With two trophies, rapper Baker Boy was the big winner of the 2022 National Indigenous Music Awards, held on Saturday August 6 at the Darwin Amphitheater in Australia.
Hip-hop star Yolngu, formerly ‘Australian of the Year’, took home the main awards of the night, claiming Artist of the Year and Album of the Year, for Gelahis debut which peaked at No. 3 on the ARIA Albums Chart in 2021.
This is the third time that Danzal Baker, also known in these parts as the Fresh Prince of Arnhem Land, has won Entertainer of the Year honors, bringing his career NIMA tally to nine.
Also part of the winner’s circle is indie artist Gumbaynggirr and Bundjalung Jem Cassar-Daley, daughter of local country star Troy Cassar-Daley, who landed New Talent of the Year after the 2021 release of her debut EP. . I don’t know who to callwhile Yolngu surf-rock band King Stingray won song of the year, with “Milkumana”.
As previously reported, Gurrumul’s life and gifts were celebrated with an elevation to the NIMA Hall of Fame and a special performance by Saltwater Band co-founder Manuel Dhurrkay.
A unique talent, Gurrumul was born blind, grew up in the remote community of Galiwin’ku on Elcho Island, and spoke little English.
He released three critically acclaimed albums during his lifetime, Gurumul (from 2008), Rrakala (April 2011) and The Gospel Scrapbook (August 2015), and won the admiration of Elton John, Stevie Wonder and will.i.am.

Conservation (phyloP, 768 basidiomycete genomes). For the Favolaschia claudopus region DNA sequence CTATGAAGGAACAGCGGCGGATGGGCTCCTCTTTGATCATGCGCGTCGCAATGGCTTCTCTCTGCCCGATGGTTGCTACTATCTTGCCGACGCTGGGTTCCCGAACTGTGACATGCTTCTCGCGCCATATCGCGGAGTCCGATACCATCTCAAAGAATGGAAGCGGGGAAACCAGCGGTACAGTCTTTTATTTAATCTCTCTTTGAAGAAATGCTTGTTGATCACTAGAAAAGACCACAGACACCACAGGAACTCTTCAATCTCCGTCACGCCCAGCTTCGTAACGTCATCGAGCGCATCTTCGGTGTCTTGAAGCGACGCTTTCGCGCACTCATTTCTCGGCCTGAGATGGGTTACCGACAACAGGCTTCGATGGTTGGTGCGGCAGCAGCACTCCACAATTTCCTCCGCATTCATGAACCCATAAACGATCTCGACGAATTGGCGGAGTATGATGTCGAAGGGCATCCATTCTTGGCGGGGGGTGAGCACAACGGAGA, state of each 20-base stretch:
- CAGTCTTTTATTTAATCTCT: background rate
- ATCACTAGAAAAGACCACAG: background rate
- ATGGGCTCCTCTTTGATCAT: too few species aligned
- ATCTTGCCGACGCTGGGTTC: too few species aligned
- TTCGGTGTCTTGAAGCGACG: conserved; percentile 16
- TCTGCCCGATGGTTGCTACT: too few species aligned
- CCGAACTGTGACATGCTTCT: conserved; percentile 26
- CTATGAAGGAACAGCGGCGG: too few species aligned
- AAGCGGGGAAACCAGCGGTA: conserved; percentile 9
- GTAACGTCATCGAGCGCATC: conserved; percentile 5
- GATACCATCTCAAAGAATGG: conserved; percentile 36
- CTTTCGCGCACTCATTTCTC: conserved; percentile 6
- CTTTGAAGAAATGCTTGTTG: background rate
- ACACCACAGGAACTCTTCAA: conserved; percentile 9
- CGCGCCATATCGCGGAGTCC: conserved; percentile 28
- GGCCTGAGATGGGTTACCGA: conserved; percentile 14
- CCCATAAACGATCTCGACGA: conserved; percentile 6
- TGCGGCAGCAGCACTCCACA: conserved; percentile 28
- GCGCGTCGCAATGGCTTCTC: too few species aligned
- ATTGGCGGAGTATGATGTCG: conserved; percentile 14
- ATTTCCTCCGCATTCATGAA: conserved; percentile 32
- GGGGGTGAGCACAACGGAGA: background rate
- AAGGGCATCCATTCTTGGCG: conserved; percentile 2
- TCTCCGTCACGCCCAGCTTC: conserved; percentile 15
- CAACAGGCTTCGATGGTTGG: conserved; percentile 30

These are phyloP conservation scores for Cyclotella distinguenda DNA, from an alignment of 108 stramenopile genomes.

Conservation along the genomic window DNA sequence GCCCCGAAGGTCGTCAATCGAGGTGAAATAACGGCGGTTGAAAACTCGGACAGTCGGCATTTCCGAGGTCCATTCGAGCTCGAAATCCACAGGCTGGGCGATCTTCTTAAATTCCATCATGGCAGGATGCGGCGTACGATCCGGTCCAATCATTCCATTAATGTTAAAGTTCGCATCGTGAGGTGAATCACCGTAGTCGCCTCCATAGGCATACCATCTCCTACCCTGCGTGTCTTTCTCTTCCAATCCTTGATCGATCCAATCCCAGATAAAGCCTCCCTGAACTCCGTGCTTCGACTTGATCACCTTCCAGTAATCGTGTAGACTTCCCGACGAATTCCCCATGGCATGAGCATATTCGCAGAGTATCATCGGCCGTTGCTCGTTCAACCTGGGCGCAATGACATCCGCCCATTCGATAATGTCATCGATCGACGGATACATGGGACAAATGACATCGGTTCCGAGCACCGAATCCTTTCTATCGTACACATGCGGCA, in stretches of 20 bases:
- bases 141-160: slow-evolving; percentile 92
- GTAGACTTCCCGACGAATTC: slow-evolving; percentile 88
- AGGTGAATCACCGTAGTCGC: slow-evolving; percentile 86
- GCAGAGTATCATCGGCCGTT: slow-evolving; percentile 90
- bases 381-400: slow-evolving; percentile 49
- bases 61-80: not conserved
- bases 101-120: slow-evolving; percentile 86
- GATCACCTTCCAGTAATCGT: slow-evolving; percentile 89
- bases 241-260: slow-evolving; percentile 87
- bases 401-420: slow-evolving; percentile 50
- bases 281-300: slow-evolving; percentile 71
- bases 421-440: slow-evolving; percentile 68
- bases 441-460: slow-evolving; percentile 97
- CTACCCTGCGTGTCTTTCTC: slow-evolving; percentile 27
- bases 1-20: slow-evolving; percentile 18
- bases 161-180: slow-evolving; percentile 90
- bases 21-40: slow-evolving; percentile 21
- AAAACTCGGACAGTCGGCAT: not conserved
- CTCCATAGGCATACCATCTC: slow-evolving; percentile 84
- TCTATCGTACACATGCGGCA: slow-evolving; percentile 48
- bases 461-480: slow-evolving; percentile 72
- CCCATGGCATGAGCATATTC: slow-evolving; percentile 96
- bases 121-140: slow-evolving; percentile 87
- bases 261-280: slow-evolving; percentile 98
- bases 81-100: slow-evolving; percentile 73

In 2015, Quincy Jones introduced the singer and guitarist to American audiences ahead of his first-ever solo tour in the country. The artist, enthused by Jones at the time, had “one of the most unusual, emotional and musical voices I have ever heard.”
Gurrumul died in 2017 at the age of 46. The following year, his posthumous release Djarimirri (child of the rainbow) debuted at No. 1 on this week’s ARIA Albums Chart, to become the first LP in an indigenous language to lead the national survey.
— National Indigenous Music Awards (@NIMAwards) August 6, 2022
Another lost legend of the Indigenous music scene, Archie Roach, was remembered when the entire NIMA cast joined forces for a rendition of his song “We Won’t Cry.”
Roach, who received a Human Rights Medal for his heartbreaking Stolen Generations song “Took The Children Away,” and who inspired generations with his songwriting and storytelling, died July 30, at the age of 66.
“So honored to be part of such an incredible evening tonight,” comments NIMA Creative Director Ben Graetz. “Being at the Amphitheater with the community, celebrating together in person will be something I will remember for a very long time. Also, remembering, honoring and honoring Dr. G and Uncle Archie was a real highlight.
Performers for the night included King Stingray, Birdz and Fred Leone, Emma Donovan and the Putbacks, Yirrmal and the Red Flag Dancers.
NIMAs returned as an in-person event after a two-year hiatus, and were presented by Amazon Music and broadcast across Australia on NITV, SBS Viceland, NIRS, Facebook and SBS On Demand.
The Northern Territory Government and the Australian Arts Council, in association with the Darwin Festival, support the annual event.
National Indigenous Music Awards 2022 winners:
Artist of the Year
album of the year
Baker Boy – Gela
New talent of the year
Jem Cassar Daley
song of the year
King Stingray – Milkumana
Songwriters: Roy Kellaway / Gotjirringu Jerome Yunipingu
Movie clip of the year
Barkaa – Brown King
Directed and produced by: Sonder Films
Executive Producer: Vyva Entertainment
Community Clip of the Year
Numbulwar, NT – Loud and Proud
Directors and Producers: Indigenous Outreach Projects
/Matthew Mastratisi/Franceska Fusha/Lesley Phillips/Jordan O’Davis
Numbulwar Community and School
Hall of fame
Archie Roach Foundation Award